My two greatest intellectual interests have always been music and the natural world. In my doctoral dissertation, I used the music of John Luther Adams to study the intersection of the two, a study at the heart of the emergent field of ecomusicology.  In the Introduction, I give an overview of the long and colorful history of Western composers incorporating the natural world into their music through various forms of imitation, representation, recorded quotation, and outdoor location. I also outline an analytical approach derived from the semiotician Jean-Jacques Nattiez, in which the meaning of a piece of music is found not only in its sound or score but also in its compositional processes and in the interpretative processes of listeners. To better describe and understand the latter, I formulate a typology of listening processes.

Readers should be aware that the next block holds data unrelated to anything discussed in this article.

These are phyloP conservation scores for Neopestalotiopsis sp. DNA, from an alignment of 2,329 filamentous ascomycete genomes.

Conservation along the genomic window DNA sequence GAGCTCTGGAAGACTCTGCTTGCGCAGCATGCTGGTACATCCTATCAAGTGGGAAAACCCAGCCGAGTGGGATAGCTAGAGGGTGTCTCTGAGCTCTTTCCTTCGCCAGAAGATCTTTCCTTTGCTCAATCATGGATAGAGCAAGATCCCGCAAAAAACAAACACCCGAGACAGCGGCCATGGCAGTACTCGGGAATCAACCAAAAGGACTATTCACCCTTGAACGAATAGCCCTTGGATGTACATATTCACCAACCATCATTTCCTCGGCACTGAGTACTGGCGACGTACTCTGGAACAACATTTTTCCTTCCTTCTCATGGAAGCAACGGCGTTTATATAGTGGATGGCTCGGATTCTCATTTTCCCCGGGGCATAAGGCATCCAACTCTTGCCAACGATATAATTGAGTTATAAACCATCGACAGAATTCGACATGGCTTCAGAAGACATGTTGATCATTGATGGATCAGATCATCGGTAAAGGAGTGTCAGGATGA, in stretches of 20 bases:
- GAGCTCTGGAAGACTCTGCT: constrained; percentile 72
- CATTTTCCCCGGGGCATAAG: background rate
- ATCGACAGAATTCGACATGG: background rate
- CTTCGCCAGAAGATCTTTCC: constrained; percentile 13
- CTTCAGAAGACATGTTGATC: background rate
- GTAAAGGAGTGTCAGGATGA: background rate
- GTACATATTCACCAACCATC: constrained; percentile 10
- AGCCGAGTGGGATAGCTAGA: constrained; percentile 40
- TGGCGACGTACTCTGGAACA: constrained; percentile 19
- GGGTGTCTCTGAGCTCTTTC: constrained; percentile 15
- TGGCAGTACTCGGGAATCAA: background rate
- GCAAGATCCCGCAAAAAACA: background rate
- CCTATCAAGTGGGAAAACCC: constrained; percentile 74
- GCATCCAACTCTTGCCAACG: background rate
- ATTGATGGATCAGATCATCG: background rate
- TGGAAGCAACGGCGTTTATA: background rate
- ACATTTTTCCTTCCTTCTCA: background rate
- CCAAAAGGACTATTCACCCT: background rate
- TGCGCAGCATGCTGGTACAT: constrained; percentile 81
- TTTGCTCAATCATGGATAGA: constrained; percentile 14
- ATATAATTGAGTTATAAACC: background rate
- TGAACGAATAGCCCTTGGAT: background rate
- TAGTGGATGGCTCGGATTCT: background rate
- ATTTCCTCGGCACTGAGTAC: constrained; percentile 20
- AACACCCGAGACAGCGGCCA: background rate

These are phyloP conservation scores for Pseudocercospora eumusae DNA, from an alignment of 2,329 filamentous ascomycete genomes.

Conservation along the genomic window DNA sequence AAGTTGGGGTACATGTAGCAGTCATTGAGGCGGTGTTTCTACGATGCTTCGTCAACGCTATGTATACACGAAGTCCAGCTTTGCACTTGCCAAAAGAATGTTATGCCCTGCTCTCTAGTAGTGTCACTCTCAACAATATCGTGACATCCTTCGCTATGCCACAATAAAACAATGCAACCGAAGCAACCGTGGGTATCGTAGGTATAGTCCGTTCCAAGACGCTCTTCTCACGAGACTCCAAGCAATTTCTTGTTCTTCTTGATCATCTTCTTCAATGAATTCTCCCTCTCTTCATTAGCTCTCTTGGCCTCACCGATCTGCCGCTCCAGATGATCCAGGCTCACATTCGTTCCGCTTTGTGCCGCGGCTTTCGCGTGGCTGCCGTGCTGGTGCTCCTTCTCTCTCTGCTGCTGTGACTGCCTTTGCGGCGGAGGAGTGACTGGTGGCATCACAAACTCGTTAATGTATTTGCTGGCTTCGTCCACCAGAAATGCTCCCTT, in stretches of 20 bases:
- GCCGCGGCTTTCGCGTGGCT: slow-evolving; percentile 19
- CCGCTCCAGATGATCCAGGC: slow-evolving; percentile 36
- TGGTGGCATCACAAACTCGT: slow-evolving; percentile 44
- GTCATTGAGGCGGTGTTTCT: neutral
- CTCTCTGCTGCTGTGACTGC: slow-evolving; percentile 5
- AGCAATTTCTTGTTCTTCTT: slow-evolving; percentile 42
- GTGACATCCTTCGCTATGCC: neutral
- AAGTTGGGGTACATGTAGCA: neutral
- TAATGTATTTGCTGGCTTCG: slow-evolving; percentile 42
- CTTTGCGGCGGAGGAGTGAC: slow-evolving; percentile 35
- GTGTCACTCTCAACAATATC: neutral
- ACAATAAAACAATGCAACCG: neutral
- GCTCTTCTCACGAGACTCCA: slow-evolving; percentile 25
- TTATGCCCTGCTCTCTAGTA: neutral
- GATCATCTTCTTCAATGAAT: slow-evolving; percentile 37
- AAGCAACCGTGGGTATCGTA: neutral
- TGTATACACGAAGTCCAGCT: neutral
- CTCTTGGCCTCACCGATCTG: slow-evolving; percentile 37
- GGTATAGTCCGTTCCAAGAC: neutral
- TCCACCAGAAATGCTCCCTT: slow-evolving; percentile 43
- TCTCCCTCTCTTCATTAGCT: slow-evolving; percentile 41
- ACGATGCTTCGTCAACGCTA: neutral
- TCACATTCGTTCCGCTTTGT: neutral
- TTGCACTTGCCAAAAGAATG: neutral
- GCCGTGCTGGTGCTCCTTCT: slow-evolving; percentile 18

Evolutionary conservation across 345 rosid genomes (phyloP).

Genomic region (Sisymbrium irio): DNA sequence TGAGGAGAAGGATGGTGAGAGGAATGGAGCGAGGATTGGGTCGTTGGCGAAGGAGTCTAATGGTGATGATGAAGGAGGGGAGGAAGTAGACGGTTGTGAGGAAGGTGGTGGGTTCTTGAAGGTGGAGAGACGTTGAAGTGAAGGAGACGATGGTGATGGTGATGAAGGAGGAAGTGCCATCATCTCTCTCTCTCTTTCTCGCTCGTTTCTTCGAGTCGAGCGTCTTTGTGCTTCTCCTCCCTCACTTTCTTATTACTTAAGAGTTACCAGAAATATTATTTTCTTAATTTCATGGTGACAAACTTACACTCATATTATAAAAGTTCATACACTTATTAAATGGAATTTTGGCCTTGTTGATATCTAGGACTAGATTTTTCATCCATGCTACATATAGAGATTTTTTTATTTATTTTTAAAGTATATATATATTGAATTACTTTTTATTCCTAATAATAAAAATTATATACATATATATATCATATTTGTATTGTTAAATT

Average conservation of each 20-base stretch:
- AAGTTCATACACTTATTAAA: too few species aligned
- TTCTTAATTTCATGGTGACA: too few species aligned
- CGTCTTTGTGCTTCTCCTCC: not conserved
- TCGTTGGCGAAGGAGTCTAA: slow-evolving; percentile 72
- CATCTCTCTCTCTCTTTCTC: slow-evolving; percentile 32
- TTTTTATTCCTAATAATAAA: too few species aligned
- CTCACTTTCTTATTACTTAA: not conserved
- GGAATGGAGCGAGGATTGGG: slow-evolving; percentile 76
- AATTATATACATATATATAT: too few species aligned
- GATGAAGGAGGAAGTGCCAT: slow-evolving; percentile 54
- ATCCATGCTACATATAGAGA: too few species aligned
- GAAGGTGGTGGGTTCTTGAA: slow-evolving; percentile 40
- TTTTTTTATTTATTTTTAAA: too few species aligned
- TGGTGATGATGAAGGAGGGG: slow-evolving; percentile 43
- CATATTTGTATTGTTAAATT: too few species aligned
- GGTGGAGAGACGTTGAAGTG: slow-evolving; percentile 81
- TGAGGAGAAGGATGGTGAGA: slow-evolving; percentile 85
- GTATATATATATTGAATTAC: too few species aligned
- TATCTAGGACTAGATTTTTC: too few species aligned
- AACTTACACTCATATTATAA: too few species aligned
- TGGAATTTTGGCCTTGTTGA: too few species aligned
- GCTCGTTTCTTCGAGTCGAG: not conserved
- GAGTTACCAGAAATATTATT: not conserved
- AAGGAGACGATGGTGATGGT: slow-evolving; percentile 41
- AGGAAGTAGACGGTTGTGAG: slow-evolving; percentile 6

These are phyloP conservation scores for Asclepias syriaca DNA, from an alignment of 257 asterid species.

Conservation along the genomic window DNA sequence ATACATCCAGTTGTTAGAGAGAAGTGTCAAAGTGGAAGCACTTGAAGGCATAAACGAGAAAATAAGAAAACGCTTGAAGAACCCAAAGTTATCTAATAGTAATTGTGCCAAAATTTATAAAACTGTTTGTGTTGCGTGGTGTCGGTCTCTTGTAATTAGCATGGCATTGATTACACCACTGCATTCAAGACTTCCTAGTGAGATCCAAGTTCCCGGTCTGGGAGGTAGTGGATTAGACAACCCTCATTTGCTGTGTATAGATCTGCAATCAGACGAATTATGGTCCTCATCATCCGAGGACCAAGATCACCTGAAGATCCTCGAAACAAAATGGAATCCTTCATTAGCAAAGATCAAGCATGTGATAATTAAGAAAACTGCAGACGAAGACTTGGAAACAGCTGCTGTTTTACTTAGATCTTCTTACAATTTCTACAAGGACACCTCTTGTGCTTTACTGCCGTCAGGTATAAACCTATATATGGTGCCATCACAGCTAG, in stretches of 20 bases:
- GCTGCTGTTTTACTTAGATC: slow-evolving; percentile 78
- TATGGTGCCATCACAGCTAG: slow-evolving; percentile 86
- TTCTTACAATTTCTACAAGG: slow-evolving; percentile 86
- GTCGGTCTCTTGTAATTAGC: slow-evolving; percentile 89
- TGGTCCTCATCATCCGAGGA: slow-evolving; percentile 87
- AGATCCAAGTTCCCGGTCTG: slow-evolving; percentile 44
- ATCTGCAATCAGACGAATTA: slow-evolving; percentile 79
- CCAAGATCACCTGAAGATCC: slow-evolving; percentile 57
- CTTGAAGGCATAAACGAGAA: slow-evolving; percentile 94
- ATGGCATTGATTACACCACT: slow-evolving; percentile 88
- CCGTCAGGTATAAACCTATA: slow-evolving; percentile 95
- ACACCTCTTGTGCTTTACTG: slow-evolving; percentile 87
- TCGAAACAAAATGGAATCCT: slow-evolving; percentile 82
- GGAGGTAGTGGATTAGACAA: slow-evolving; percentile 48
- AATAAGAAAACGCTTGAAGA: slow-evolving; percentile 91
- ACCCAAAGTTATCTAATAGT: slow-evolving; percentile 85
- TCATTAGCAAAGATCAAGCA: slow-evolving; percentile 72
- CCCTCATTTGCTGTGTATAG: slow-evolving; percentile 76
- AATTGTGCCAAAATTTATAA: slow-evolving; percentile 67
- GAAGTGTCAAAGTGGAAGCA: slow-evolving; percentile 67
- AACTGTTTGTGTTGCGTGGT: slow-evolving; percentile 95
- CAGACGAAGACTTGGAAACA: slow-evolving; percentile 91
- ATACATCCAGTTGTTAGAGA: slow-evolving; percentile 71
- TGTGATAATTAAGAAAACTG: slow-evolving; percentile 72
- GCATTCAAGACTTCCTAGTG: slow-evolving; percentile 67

In each of the six chapters that follow, I analyze one of Adams’s major works—songbirdsongsEarth and the Great WeatherIn the White SilenceStrange and Sacred NoiseThe Place Where You Go to Listen, and Inuksuit—in musical detail and evaluate how it might help listeners, in Adams's words, "to re-imagine and re-create our relationships with this planet and all those (human and other-than-human) with whom we share it."   

The dissertation was awarded the Barry S. Brook Dissertation Award by the Graduate Center of the City University of New York. You may find it here.